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MARYLAND: 45-75 miles () — From St. Jerome’s Creek, Christy Henderson (www.buzzsmarina.com) said her husband, Mike, caught fat bluefish on the Southwest Middle Grounds and reported that whatever underground structure anglers find will hold fish. Charter captain Jeff Popp’s customers landed many croakers, stripers and bluefish, but he now has moved to the northern parts of the bay, where he lives. Bowie’s Norman Hendrickson said he had a great outing with charter captain Keith Allston (cell, 301/399-4504) aboard the Rodbender in Solomons. Hendrickson and friends live-lined spot for rockfish and had no trouble connecting. “We had fast and furious action,” he said. “I highly recommend his services.” From the Tackle Box in Lexington Park, Ken Lamb reports, “Trollers are finding rockfish from 18 to 30 inches on the western side of the ships channel, from Buoy 77 to Parker’s Creek. Breaking rockfish are inside the Targets at sunset and sunrise. Bluefish have invaded the Middle Grounds from Buoy 72 to the Target Ship. The blues are snapper sized, but bigger blues are caught trolling in the same area.” Moving up the bay, rockfish trollers and chummers have been doing fairly well from Sharps Island’s general area up to Bloody Point and on toward the Chester River.

VIRGINIA: 75-150 miles () — Northern Neck boaters find bluefish, catch-and-release rockfish, big croakers and fat spot now from Smith Point down to the Rappahannock River. In the lowest parts of the bay, Julie Ball reports cobia chummers find action at Bluefish Rock, the Inner Middle Grounds and Latimer Shoal. Spadefish are hooked at the Chesapeake Bay Bridge-Tunnel, where the Fourth Island produces steady action. Most of the black drum catches are coming from the four islands of the Bridge-Tunnel. Casters are picking up nice fish on bucktails and Storm Lures. The same area also turns up some sheepshead if anglers use crab or clam baits. “The flounder scene is finally looking up,” Ball said. “Those bouncing live bait over structure began harvesting consistent doormat catches up to 11½ pounds along the Bridge-Tunnel.”

AREA 4: EASTERN SHORE/MD.

CHOPTANK RIVER: 120 MILES () — (Route 50 east to Cambridge) The mouth of the river has been delivering croakers, white perch and increasing numbers of spot. Some rockfish are hooked by chummers here. Inside the river toward Cambridge, white perch, croakers and small rockfish are possible. The bass fishing around Denton is only fair.

POCOMOKE RIVER: 140-170 miles (..) — (From Snow Hill down to Shad Landing) The heat hasn’t helped this river as low oxygen levels slow down the bass catches.

NANTICOKE RIVER: 120 miles (..) — (Sharptown ramp off Route 313 or use the Federalsburg ramp on the Marshyhope Creek) A few bass are hooked in the feeder creeks and main stem, but good news came from down around Vienna, where blue/chrome Rat-L-Trap lures cast to marsh bank points early in the day resulted in rockfish, some of them keepers.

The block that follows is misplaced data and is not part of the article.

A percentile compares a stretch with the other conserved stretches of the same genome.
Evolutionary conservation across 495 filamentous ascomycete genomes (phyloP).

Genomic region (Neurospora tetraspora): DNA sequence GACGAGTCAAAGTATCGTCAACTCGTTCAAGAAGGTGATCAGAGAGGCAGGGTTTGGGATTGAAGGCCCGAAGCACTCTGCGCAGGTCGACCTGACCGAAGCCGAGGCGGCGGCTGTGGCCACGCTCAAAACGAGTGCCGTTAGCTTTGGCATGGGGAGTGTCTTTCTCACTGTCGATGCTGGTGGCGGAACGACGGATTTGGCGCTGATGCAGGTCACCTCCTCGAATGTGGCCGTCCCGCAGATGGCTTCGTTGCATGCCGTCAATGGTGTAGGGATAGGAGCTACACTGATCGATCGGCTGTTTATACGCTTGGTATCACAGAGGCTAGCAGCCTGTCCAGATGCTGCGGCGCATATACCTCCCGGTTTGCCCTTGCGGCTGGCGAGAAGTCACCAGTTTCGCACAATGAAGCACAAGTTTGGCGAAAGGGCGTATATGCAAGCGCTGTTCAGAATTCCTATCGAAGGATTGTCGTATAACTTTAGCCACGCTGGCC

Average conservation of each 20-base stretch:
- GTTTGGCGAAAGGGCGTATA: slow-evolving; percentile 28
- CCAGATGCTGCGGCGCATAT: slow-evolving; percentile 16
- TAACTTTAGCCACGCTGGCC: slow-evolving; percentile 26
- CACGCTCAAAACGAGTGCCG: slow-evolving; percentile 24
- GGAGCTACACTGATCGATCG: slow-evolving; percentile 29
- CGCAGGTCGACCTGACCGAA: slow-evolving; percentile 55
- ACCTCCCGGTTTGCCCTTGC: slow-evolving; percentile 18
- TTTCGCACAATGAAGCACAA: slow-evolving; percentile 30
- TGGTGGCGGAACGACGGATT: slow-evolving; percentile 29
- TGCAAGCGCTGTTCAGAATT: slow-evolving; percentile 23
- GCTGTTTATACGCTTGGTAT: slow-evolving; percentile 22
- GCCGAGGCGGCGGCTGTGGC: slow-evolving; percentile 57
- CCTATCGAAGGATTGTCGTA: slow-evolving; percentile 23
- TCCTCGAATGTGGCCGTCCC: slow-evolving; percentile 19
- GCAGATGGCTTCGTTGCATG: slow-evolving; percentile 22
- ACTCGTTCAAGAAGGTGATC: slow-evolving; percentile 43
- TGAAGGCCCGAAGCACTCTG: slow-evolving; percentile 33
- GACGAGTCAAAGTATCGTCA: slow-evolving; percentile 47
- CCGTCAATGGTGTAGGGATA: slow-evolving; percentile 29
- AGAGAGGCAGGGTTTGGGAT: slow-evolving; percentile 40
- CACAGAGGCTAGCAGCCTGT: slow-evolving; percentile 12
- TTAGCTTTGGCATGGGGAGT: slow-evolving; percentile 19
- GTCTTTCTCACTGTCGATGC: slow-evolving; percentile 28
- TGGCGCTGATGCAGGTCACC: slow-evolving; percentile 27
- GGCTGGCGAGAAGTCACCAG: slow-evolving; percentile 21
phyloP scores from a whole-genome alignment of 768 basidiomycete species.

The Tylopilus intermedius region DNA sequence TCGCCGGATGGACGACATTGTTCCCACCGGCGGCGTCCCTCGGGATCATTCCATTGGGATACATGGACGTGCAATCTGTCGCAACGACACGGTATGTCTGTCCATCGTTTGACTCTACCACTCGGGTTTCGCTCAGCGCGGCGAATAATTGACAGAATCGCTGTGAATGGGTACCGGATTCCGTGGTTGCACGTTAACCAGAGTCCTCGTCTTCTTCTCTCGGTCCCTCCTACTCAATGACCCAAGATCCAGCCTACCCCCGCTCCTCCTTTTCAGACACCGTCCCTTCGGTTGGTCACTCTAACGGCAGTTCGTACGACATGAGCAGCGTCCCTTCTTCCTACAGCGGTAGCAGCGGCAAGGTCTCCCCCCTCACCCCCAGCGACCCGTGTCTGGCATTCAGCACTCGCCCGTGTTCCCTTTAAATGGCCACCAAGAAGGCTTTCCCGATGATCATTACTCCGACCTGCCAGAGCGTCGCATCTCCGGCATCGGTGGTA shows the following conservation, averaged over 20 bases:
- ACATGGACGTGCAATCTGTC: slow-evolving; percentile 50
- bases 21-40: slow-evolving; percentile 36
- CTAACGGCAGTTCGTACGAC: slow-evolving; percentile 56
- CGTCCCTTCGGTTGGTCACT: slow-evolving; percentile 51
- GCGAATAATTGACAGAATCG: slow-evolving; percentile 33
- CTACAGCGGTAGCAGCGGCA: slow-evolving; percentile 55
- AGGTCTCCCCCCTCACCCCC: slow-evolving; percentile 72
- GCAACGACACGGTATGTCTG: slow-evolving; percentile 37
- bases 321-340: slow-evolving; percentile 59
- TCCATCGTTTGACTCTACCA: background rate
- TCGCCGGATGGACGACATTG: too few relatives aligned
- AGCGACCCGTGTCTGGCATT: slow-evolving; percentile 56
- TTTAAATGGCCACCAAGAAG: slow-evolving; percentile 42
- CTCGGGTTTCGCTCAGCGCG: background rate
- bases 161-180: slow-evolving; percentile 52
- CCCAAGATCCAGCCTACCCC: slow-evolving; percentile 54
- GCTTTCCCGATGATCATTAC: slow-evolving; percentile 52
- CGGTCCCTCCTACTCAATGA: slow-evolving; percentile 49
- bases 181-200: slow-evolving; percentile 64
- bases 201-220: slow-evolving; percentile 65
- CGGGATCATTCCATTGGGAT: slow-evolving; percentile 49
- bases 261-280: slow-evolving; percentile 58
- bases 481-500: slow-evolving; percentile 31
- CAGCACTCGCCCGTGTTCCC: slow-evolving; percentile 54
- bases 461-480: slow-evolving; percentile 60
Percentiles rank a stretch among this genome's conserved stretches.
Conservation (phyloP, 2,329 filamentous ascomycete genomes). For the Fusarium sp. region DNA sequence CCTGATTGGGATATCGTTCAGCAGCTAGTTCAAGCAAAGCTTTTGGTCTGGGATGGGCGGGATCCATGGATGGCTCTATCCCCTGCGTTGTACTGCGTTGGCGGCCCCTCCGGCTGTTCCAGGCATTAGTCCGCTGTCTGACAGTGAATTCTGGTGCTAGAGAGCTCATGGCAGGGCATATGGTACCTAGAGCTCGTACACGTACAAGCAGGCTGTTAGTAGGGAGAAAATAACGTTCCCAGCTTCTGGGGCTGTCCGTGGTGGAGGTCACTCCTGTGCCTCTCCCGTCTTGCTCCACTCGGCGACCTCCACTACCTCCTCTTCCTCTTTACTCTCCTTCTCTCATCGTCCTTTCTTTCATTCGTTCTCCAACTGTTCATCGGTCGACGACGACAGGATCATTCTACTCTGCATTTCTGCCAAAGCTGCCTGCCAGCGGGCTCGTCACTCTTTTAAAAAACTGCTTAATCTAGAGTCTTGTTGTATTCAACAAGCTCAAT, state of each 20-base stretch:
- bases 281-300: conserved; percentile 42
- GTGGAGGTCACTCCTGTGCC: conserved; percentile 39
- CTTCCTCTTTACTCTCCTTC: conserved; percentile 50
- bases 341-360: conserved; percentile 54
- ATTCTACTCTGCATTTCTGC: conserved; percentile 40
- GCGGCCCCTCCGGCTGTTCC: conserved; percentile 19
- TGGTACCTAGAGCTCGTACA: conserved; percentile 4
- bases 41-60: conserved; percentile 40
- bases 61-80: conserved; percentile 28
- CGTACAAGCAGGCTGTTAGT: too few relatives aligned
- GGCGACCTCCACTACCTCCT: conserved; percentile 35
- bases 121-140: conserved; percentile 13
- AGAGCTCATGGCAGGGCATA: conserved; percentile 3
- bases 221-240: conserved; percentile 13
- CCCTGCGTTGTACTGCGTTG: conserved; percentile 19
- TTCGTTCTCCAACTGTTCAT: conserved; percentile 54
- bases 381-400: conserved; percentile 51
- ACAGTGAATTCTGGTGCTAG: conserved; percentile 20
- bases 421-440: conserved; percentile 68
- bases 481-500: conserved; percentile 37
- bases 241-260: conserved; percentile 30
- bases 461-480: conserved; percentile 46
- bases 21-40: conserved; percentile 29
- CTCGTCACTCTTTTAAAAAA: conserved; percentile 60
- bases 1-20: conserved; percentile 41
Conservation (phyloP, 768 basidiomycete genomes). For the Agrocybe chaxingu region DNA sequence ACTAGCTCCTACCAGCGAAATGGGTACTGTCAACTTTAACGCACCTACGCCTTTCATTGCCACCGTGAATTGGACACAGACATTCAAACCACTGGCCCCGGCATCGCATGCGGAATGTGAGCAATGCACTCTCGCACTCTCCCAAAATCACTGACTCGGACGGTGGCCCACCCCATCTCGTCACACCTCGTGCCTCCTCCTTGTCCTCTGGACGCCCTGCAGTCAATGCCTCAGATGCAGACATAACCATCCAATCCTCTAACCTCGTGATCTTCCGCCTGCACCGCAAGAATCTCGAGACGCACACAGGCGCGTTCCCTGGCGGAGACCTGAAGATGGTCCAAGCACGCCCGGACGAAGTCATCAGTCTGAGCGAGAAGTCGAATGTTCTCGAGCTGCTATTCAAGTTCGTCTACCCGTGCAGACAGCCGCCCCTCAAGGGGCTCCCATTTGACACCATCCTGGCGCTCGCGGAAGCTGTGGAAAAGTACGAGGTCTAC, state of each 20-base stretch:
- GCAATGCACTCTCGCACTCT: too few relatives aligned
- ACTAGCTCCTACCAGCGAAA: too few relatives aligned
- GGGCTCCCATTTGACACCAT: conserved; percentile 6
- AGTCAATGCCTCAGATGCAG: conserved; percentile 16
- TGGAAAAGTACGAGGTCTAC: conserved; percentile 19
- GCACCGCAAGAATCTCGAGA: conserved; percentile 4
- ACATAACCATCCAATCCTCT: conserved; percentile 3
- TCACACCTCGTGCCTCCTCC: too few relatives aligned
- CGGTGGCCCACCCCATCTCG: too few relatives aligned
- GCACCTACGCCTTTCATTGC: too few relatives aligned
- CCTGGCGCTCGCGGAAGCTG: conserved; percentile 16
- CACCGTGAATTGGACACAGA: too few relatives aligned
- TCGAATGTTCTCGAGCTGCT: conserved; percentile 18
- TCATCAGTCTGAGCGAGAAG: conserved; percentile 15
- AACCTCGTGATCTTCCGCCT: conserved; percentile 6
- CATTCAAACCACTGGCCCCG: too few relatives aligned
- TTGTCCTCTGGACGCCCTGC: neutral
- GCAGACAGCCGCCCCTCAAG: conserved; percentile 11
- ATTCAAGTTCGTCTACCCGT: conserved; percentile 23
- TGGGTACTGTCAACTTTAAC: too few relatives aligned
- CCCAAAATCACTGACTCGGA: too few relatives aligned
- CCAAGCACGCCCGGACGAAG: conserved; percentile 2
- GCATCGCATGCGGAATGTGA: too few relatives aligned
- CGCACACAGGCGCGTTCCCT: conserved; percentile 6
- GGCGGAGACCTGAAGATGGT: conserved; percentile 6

AREA 5: CENTRAL VIRGINIA

LAKE ANNA: 82 miles () — (Route 208, Spotsylvania County) The earliest hours of the morning, long before sunlight arrives, turn up some surprising topwater striper catches at the Splits and other lake areas. The bass have gone deep and jig’n’craws or plastic worms work around drop-offs adjacent to lake and creek points.

RAPPAHANNOCK RIVER: 47-100 miles () Tidal portions from Leedstown up to Hicks Landing haven’t shown much improved bass activity, although above Hicks anglers will do well with plastic worms and small spinnerbaits. Upper river above Fredericksburg delivers decent smallmouth bass fishing if anglers use tubes, grubs and small crankbaits in the rocky pools and eddys.

LAKE BRITTLE: 59 miles () — (Route 793 off Route 29) Fair to good crappie and bass action if anglers concentrate on the “cool” hours. Fish early and late if possible.

LAKE ORANGE: 75 miles () — (Concessionaire: 540/672-3997; look for left turn sign on Route 20 before entering town of Orange) Bass have jumped on early hour topwater poppers and buzzbaits around stickups and lake points. Catfish and crappies can be caught fairly quick.

LAKE GASTON: 179 miles () — (Route 46, Gasburg) Marty Magone says, “With summer boat and jet ski traffic, it pays to get out early. Upriver grass is still producing nice bass and pickerel. Flukes and spinnerbaits work well. When the sun gets up, try points or docks near deeper water with plastics [jig worms have been hot]. Crappie fishermen are doing well around brush-laden docks.”

KERR RESERVOIR: 185 miles () — (Route 58, Clarksville) This lake’s blue catfish population is increasing tremendously. Some heavy-duty specimens are hooked on bottom baits. The bass fishing in brush-filled waters can be dynamite now and then.

JAMES RIVER: 115 miles () — (Tidal Richmond area and downstream) Catch-and-release rockfish are taken below the Appomattox River, but it gets even better toward the mouth of the James. Catfish are hooked around Dutch Gap with sunset periods best.

CHICKAHOMINY RIVER: 135 miles () — (Williamsburg area) The Walker’s Dam area is still closed. Bass and perch are plentiful along marsh banks.

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